Autumn delights

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This gallery contains 26 photos.

It’s UK Fungus Day today. There are many many different types of fungi – classifications and relationships are still being expounded by experts. Sometimes sparsity of knowledge can be intriguing but with fungi the more knowledge acquired the more fascination … Continue reading

Fantastical fungi

Roy McGhie – Conservation Project Assistant

Fungi is found on every environment on the planet and plays a vital part in many ecosystems. They don’t actually belong to either the plant or animal kingdoms, they have their own. Fungi are key decomposers and so are crucial in terms of nutrient cycling. Because fungi don’t photosynthesise like plants (they don’t contain any chlorophyll) they instead rely on absorbing food from their environment to survive. This is why you will often see fungi growing on or around other plant material, living or dead. By decomposing organic plant material, particularly lignin and cellulose that make up the bodies of plants, the locked up carbon, nitrogen and minerals are released and used again by other plants and organisms.

Fungi often form important symbiotic relationships with other organisms. These can be antagonistic (injurious to the host e.g Hymenoscyphus fraxineus), mutualistic (mutually beneficial) or commensal (apparently neither injurious nor beneficial). One of the most well-known mutualistic relationships is that with mycorrhizal fungi. It is estimated that over 90% of all plant species are part of a mycorrhizal relationship and are dependent on it to thrive. Mycorrhizae are found between plant roots and the soil, and help other plants collect moisture and nutrients (such as nitrate and phosphate). In return the mycorrhizae are able to use the carbohydrates and sugars that the plants produce. It has been suggested that a single oak tree can have up to 19km of associated mycelium – these are the thread-like hyphae (filaments) that extend outwards from the mycorrhizal fungi.

For most fungi these hyphae are their main part. Even when these hyphae tangle together and are visible to the human eye we often don’t see them because they’re underground or within their food source e.g. a tree. Some fungi however produce fruiting bodies in order to release spores – these are the mushroom parts which appear when it’s warm and damp. The mushroom parts are short lived and die back within a season but fungi can live for years and years.

The North York Moors hosts a great variety of fungi types and their mushrooms, from waxcaps, inkcaps and milkcaps to chanterelles, boletes and russulas. Because of the amount of plant material available woodlands, particularly ancient woodlands, are an excellent place to see mushrooms in the late summer/autumn and some varieties in the spring. To encourage fungi on your own land leave deadwood where it is (either standing or on the ground) instead of clearing it away. Managed grasslands are also a good habitat to find mushrooms. Waxcaps in particular can be found on grassland around historic houses and churchyards, and also on grazed pastures. The best grassland fungi sites typically have a short turf, plenty of moss, are well drained, poor in nutrients and usually unfertilised. Many waxcaps form mutualistic relationships with mosses, so to encourage fungi in your own garden don’t remove the moss.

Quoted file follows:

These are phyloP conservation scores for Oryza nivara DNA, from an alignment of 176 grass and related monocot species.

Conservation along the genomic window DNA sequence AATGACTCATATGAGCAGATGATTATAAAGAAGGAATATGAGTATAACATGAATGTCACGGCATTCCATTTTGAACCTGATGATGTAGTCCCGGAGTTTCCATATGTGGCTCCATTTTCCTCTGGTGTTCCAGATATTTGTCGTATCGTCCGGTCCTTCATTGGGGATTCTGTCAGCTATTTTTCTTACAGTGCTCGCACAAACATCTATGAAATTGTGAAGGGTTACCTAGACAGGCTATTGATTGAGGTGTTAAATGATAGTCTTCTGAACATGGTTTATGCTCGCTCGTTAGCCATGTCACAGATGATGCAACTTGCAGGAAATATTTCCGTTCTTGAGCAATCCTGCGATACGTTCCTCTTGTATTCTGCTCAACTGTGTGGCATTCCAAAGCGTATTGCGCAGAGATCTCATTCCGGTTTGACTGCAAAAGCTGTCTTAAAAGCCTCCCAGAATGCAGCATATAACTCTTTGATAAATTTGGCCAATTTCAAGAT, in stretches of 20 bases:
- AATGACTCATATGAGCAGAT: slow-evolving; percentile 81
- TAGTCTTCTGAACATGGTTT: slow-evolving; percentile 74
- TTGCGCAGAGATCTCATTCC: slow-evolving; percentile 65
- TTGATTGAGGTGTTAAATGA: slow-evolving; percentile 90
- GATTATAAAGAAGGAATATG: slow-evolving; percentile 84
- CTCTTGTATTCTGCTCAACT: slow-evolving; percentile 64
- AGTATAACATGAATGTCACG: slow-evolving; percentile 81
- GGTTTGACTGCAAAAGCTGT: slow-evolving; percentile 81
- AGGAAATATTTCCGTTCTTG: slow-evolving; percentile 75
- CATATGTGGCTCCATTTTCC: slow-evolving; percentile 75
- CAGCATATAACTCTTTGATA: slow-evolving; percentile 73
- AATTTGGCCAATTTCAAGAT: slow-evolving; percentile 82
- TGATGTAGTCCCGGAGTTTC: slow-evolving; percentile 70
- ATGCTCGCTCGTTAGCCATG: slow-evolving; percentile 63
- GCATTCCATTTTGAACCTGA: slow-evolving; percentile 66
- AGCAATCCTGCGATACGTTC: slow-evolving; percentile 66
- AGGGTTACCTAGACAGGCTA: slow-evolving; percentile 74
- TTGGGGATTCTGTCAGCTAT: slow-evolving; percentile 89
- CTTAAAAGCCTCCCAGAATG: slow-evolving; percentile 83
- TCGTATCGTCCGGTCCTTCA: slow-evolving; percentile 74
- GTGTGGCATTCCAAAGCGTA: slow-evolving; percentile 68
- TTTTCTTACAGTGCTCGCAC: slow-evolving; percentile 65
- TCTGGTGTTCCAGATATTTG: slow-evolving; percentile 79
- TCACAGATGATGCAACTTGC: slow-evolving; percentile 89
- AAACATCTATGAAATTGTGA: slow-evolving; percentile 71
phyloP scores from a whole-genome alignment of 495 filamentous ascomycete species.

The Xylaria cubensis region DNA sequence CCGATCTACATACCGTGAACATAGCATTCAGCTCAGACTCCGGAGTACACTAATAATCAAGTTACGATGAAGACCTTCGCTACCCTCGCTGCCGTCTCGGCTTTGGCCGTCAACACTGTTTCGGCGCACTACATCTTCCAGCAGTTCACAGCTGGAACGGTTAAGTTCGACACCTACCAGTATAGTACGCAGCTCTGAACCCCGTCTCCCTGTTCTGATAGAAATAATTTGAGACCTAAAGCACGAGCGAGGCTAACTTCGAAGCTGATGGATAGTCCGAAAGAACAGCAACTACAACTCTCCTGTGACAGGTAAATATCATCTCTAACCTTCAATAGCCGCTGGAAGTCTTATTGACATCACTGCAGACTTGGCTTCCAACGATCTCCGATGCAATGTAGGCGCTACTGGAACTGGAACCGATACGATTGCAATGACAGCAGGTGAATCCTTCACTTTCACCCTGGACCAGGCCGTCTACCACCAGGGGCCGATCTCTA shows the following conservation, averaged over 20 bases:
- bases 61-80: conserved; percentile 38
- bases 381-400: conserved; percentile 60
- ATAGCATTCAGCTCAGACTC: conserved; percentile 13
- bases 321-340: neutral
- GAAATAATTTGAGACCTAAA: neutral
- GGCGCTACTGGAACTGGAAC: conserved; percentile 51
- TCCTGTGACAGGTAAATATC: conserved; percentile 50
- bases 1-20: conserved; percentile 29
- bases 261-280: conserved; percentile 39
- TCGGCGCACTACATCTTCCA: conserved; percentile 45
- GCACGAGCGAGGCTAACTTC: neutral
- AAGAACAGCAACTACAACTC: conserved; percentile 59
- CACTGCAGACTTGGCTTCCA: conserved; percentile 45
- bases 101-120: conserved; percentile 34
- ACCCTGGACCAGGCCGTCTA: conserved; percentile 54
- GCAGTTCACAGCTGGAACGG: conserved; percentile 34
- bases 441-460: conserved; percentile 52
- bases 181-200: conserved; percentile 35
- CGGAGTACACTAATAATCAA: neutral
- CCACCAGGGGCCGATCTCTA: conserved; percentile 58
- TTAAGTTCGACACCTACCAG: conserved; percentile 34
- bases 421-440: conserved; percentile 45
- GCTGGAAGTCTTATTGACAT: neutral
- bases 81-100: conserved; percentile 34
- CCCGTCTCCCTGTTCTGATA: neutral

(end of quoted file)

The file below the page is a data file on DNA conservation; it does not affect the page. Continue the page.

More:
Over the centuries the hundreds of types of fungi in England have been given graphic common names like ‘Ashen Knight’, ‘Bitter Poisonpie’, ‘Dead Man’s Fingers’, ‘Dryad’s Saddle’, ‘Flaming Scalycap’, ‘Humpback Brittlegill’, ‘King Alfred’s Cakes’, ‘Mealy Bigfoot Webcap’, ‘Old Man of the Woods’, ‘Papillate Pinkgill’, ‘Plums and Custard’, ‘Powdercap Strangler’, ‘Scurfy Deceiver’, ‘Slippery Jack’, ‘Sordid Blewit’, ‘Witches Butter’ … I’ll stop there.

Fungi are an often underrated element of biodiversity; working away, mostly out of site, maintaining healthy ecosystems that are so important to the natural environment..

A few types of wild (uncultivated) mushrooms are edible, many taste of nothing, and others are toxic and quite often deadly. You always need to be absolutely sure which is which if you’re intending to eat one. Foraging in England and Wales is not illegal as long as what is collected is not intended for commercial use. However please remember that most of the North York Moors is privately owned and you’d need permission from the landowner to range over private land.

Picking mushrooms won’t necessarily damage the fungi but the more that are picked the less chance the fungi has of reproducing.